Delicate Mediterranean Dorade Packed in Water
Dorade—known by many names: orata in Italy, daurade in France and sea bream in the United States—is a white fish treasured for its flaky, tender texture and light, clean flavor of the sea.
To make this delicacy, the folks at IASA—one of our favorite Italian fish producers—start with sustainably-farmed dorade. The fish is gently steamed, and then hand-packed in cans with water, salt and a touch of lemon. This recipe reflects the tradition of restaurants along the Amalfi coast which serve the fillets simply with salads, sliced tomatoes, potatoes, and a generous drizzle of flavorful Italian extra virgin olive oil.
How to use
IASA's Mediterranean Dorade is stunning straight out of the tin. It elevates any salad you put it on (try substituting it for tuna in a classic Niçoise salad). Or use to make an easy yet elegant appetizer: Gently flake the fish, toss with Santidu extra virgin olive oil and season with Omnivore Salt. Serve on top of crostini alongside glasses of crisp white wine like Verdicchio or Vinho Verde.
The mild, clean flavor of orata lends itself to bigger, more aromatic pairings like Agrumato® citrus olive oils, wild fennel pollen and fragrant saffron. Try it in our recipe for Paccheri Pasta with Burst Cherry Tomato & Saffron Sauce.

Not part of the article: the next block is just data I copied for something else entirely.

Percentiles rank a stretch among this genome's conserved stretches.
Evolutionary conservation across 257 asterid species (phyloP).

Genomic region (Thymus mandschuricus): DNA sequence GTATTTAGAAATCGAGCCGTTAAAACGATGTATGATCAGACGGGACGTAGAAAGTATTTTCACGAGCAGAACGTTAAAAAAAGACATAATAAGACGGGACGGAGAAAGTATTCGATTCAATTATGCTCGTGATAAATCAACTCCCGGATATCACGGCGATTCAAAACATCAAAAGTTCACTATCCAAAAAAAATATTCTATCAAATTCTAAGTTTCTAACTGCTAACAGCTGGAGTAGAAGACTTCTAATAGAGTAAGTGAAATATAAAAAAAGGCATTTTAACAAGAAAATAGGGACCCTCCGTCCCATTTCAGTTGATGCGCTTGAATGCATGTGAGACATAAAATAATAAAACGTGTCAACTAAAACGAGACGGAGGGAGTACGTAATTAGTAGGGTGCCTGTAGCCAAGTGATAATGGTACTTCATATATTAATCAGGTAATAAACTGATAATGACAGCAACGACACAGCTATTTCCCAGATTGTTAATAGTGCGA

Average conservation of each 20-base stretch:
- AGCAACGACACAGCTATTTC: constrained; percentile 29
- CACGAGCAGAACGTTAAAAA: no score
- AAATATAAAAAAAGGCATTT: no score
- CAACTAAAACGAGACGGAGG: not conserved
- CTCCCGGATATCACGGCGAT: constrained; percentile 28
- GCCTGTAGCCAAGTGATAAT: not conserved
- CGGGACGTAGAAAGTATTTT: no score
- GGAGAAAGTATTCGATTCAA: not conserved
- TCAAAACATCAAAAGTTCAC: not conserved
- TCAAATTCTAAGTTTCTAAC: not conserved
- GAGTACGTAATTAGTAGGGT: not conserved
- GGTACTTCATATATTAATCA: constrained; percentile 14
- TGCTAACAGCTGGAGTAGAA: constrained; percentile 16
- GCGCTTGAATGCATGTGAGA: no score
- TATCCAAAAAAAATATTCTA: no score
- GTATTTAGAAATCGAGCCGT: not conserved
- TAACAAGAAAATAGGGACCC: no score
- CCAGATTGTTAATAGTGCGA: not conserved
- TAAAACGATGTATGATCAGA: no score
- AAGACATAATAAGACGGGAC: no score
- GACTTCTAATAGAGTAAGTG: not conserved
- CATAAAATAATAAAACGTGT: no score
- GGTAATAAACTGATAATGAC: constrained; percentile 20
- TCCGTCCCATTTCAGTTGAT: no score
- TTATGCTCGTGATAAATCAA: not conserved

About the producer
Retired naval captain Francesco di Mauro founded Ittica Alimentare Salerno (IASA) as one of the first companies to preserve the bounty of tuna and anchovies brought in by the local fishermen of Cetara, a village tucked away in a small cove of the Amalfi Coast. There are only a handful of companies left in Italy that package freshly caught fish according to high quality standards. And IASA is the only one that continues to do most of the work by hand: gutting and cleaning the fish, placing layers of anchovies in drums with sea salt and hand packing the anchovies in jars.
With an eye to the increased attention on sustainability, IASA decided to add a line of canned, local Mediterranean fish such as branzino and orata to their traditional products. IASA’s commitment to sustainability is evident through their research and development, with local fishermen, to choose fish varieties that are not on an endangered list.
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